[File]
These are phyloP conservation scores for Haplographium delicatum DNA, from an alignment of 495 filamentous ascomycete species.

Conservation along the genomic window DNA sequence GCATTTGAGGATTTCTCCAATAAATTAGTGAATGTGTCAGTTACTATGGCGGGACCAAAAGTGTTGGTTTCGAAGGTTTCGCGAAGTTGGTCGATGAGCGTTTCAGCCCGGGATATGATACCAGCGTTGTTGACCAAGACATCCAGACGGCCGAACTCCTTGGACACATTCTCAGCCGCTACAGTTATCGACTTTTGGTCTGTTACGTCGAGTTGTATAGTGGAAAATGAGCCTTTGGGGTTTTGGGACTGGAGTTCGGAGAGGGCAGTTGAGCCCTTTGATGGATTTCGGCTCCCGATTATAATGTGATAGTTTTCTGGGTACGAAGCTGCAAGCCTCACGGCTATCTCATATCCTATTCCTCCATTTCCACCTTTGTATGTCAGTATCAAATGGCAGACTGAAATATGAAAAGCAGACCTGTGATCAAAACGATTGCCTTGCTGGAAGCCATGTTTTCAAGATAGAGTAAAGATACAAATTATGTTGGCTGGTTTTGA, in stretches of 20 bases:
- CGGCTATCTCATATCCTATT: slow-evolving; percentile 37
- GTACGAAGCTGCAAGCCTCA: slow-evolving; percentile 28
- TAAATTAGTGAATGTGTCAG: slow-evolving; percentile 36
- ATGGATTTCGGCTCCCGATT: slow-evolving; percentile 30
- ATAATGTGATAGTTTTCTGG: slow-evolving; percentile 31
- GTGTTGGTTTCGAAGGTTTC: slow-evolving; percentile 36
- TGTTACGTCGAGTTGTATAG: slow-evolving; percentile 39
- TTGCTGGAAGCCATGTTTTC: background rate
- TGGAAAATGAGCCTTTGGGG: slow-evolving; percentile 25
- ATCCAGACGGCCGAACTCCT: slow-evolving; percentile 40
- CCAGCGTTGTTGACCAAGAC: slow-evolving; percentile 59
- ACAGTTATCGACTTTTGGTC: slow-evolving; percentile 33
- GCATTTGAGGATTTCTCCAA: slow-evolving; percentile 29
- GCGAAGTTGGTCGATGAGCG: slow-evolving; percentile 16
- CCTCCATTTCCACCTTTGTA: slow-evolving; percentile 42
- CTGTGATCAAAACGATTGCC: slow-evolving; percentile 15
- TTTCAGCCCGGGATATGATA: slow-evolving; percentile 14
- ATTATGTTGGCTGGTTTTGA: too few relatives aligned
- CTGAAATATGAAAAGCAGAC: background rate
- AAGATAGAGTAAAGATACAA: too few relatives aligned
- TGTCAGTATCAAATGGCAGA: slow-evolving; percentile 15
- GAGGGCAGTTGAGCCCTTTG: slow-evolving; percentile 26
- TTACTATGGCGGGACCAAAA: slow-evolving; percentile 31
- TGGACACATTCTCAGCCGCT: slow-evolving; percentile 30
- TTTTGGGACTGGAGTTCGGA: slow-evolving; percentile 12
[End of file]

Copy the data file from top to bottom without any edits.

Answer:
These are phyloP conservation scores for Haplographium delicatum DNA, from an alignment of 495 filamentous ascomycete species.

Conservation along the genomic window DNA sequence GCATTTGAGGATTTCTCCAATAAATTAGTGAATGTGTCAGTTACTATGGCGGGACCAAAAGTGTTGGTTTCGAAGGTTTCGCGAAGTTGGTCGATGAGCGTTTCAGCCCGGGATATGATACCAGCGTTGTTGACCAAGACATCCAGACGGCCGAACTCCTTGGACACATTCTCAGCCGCTACAGTTATCGACTTTTGGTCTGTTACGTCGAGTTGTATAGTGGAAAATGAGCCTTTGGGGTTTTGGGACTGGAGTTCGGAGAGGGCAGTTGAGCCCTTTGATGGATTTCGGCTCCCGATTATAATGTGATAGTTTTCTGGGTACGAAGCTGCAAGCCTCACGGCTATCTCATATCCTATTCCTCCATTTCCACCTTTGTATGTCAGTATCAAATGGCAGACTGAAATATGAAAAGCAGACCTGTGATCAAAACGATTGCCTTGCTGGAAGCCATGTTTTCAAGATAGAGTAAAGATACAAATTATGTTGGCTGGTTTTGA, in stretches of 20 bases:
- CGGCTATCTCATATCCTATT: slow-evolving; percentile 37
- GTACGAAGCTGCAAGCCTCA: slow-evolving; percentile 28
- TAAATTAGTGAATGTGTCAG: slow-evolving; percentile 36
- ATGGATTTCGGCTCCCGATT: slow-evolving; percentile 30
- ATAATGTGATAGTTTTCTGG: slow-evolving; percentile 31
- GTGTTGGTTTCGAAGGTTTC: slow-evolving; percentile 36
- TGTTACGTCGAGTTGTATAG: slow-evolving; percentile 39
- TTGCTGGAAGCCATGTTTTC: background rate
- TGGAAAATGAGCCTTTGGGG: slow-evolving; percentile 25
- ATCCAGACGGCCGAACTCCT: slow-evolving; percentile 40
- CCAGCGTTGTTGACCAAGAC: slow-evolving; percentile 59
- ACAGTTATCGACTTTTGGTC: slow-evolving; percentile 33
- GCATTTGAGGATTTCTCCAA: slow-evolving; percentile 29
- GCGAAGTTGGTCGATGAGCG: slow-evolving; percentile 16
- CCTCCATTTCCACCTTTGTA: slow-evolving; percentile 42
- CTGTGATCAAAACGATTGCC: slow-evolving; percentile 15
- TTTCAGCCCGGGATATGATA: slow-evolving; percentile 14
- ATTATGTTGGCTGGTTTTGA: too few relatives aligned
- CTGAAATATGAAAAGCAGAC: background rate
- AAGATAGAGTAAAGATACAA: too few relatives aligned
- TGTCAGTATCAAATGGCAGA: slow-evolving; percentile 15
- GAGGGCAGTTGAGCCCTTTG: slow-evolving; percentile 26
- TTACTATGGCGGGACCAAAA: slow-evolving; percentile 31
- TGGACACATTCTCAGCCGCT: slow-evolving; percentile 30
- TTTTGGGACTGGAGTTCGGA: slow-evolving; percentile 12